Tuesday, October 25, 2011

Pilgrim's Bread

I've had the recipe for at least three years. When I first tasted the bread, I was still living in Vancouver, visiting my friend Tora. Maybe I was popping over for a bit of tea and a rest from the rigors of grad school insanity. Maybe I wasn't at her house at all. Maybe she gave me a loaf wrapped up tight to smuggle home on the bus and share with Kevin. Whatever scenario is true, I remember Tora and I, bread in hand, standing in her bright basement suit, eating.

That is how it was with us. Tora, among others in Vancouver, helped cracked the door into the world of cooking for me. She was blog-savvy and introduced me to a few of my now-favorite food sites. She taught me to put milk in my tea (and sugar). English Breakfast in the morning, Earl Gray in the afternoon. And it was in her kitchen that I spent a few key afternoons reading and typing at her kitchen table. I would come over, teary, weary, and shaken and she would sit me down and make me tea, feed me hazelnut cake with whipped cream, or molasses crinkle cookies, or this bread, with butter. She would read to me glorious nuggets from the very books I could not manage to read myself, and by the end of my visit, I was on the verge of OK again.

You'd think with that kind of golden memory I would have made this bread immediately. But maybe life is never so obvious. I have standards. I'd see the large yellow index card peeking out from the top of shorter ones, remember the bread, and reach for another recipe. Pilgrim bread simply does not fit my criteria for every day baking. Never mind that in the past two years I have baked (and eaten) more cakes than anyone outside a bakery should admit. Never mind that my everyday bread from two weeks ago was so heavy it wouldn't rise passed the sides of the bread pan. And never mind that I will happily consume most of a bran-deficient loaf of sourdough if Kevin brings it home. In short, I have neglected this rather delightful, "light bread" with its "lovely blend of flavors" for these years post-introduction because it is just that--a light bread.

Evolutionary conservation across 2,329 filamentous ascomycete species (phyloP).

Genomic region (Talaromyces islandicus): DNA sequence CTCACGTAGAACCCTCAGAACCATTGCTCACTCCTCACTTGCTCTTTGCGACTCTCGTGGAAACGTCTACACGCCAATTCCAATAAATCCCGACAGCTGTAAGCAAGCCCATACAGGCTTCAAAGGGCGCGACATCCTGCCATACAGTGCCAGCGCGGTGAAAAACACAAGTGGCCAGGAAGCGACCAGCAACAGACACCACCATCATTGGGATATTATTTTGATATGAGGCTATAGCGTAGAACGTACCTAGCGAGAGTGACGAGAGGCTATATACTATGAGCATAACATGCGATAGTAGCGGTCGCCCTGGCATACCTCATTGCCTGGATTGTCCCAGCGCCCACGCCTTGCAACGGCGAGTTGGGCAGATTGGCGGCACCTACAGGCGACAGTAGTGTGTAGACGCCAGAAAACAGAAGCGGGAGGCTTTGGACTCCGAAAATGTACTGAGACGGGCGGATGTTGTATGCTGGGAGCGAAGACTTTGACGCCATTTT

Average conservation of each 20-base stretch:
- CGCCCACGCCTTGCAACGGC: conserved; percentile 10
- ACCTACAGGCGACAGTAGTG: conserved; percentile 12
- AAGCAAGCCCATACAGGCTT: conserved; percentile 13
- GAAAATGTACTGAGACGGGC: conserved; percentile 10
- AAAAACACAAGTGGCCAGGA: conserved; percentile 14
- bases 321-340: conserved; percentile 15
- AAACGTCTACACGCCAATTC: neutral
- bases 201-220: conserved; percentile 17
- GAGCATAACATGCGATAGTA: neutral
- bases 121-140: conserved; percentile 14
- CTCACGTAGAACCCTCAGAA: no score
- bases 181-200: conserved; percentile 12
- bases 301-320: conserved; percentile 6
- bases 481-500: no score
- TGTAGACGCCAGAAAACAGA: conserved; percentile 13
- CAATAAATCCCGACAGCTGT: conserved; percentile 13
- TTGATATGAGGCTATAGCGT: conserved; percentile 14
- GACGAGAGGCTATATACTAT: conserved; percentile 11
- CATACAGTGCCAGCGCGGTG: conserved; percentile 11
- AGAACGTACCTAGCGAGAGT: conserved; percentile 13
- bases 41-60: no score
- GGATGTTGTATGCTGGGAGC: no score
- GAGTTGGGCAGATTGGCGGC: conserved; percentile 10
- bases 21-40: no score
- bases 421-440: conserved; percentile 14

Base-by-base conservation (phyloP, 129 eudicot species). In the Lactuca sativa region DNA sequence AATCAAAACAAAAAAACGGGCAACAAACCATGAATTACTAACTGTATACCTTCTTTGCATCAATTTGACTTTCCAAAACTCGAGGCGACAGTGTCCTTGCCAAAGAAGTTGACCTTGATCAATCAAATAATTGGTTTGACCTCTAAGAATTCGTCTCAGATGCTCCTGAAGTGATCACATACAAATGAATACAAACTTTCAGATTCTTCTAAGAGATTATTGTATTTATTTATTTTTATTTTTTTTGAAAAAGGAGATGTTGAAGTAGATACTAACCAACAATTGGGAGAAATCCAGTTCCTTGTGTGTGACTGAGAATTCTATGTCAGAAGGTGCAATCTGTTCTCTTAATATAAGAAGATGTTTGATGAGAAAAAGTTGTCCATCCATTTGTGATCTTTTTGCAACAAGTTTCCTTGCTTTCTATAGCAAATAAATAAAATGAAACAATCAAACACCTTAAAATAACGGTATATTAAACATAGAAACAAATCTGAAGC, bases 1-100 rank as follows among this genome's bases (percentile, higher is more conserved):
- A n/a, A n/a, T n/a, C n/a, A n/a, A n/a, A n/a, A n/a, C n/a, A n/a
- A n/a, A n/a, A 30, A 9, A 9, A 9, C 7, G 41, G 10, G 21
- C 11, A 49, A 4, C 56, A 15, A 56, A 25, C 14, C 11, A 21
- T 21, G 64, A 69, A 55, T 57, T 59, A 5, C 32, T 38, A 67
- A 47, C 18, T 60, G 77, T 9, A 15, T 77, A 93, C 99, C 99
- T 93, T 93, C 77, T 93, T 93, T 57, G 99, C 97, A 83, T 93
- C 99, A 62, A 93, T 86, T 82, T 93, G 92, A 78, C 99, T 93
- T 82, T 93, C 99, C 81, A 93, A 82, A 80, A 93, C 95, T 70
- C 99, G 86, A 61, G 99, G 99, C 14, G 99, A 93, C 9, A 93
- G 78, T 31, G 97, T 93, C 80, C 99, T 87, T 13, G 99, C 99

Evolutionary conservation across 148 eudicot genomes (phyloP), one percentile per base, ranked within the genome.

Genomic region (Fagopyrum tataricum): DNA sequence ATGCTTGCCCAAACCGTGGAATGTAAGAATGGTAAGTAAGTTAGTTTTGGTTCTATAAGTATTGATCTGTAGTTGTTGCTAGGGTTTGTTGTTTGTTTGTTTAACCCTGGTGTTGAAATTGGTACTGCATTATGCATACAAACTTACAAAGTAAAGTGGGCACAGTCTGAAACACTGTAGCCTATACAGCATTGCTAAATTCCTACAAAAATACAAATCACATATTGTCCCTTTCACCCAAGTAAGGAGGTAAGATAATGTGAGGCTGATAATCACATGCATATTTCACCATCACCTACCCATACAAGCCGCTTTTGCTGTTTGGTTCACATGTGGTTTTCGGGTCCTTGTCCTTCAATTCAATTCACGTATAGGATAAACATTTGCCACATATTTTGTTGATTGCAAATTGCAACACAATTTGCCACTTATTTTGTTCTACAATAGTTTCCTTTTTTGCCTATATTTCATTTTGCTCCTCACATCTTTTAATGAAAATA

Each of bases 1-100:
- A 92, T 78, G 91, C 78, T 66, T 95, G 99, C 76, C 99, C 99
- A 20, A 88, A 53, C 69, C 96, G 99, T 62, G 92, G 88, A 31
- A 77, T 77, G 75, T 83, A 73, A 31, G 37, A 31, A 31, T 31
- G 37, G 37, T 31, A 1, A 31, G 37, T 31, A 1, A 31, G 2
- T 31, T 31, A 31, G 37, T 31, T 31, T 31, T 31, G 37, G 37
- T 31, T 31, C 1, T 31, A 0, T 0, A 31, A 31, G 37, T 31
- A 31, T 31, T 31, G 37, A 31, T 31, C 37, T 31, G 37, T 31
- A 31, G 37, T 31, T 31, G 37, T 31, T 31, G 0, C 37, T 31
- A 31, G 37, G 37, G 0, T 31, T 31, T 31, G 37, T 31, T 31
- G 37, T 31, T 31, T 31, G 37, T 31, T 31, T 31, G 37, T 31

Lightness comes from the white flour. Its "lovely blend of flavors" is from the decisive nod towards whole grains, with whole wheat, rye, and corn. What you get out of mostly white flour and a trio of whole grains is a slightly sweet bread (from the corn) with a nutty edge (from the wheat), and this odd depth, this something...different that is not a hit-you-over-the-head rye flavor (which can be nice), but rather mysterious otherness I can't quite put my finger on.

The bread is easy, its moist, it has structure, and the crust does this fabulous shattering thing when toasted. Kevin had it for his peanut butter and plum sandwich today. I had it as toast. And then I had it again for lunch, with soup.

Maybe I have finally learned something from those soul-cleansing afternoons at Tora's. Give yourself a break. Take a deep breath and let that rest in. Life should never be so serious as to keep you from a couple of loaves of Pilgrim Bread for three years. Life, perhaps, could use a little less cake and a little more "light bread." If life seems to be pounding you awkwardly into silly ideals, then here, I think both of us could use some tea...

Pilgrim's Bread (adapted from More with Less via Tora)

I used a mixture of olive and neutral vegetable oil here, and I think it did something good. Also, when asked to grease the pans, I used oil again (instead of my usual butter). The crust turns out shattery-crisp, like (track with me here) a croissant without the butter flavor. I highly recommend it.

Combine in a bowl:
1/2 cup cornmeal
1/3 cup brown sugar
1 tablespoon salt

Stir in gradually:
2 cups boiling water

1/4 cup oil
Cool to lukewarm (or forget about it completely until cold, like I did)

Dissolve packages dry yeast in
1/2 cup warm water
(and a bit of honey)

Combine yeast, cornmeal mix and:
3/4 cup whole wheat flour
1/2 cup rye flour
41/4-4 1/2 cups unbleached white flour

Turn onto lightly floured surface and knead until smooth and elastic. Place in a lightly greased bowl, turning once to grease surface. Cover and let rise in a warm place until doubled.

Punch risen dough down; turn out onto lightly floured surface. Divide in half and knead a second time for 3 minutes. Shape dough into 2 loaves and place in greased pans. Cover and let rise again in warm place until doubled in bulk. Bake at 375 degrees for 40-45 minutes. Remove from pans and let cool on wire racks. Enjoy!

No comments:

Post a Comment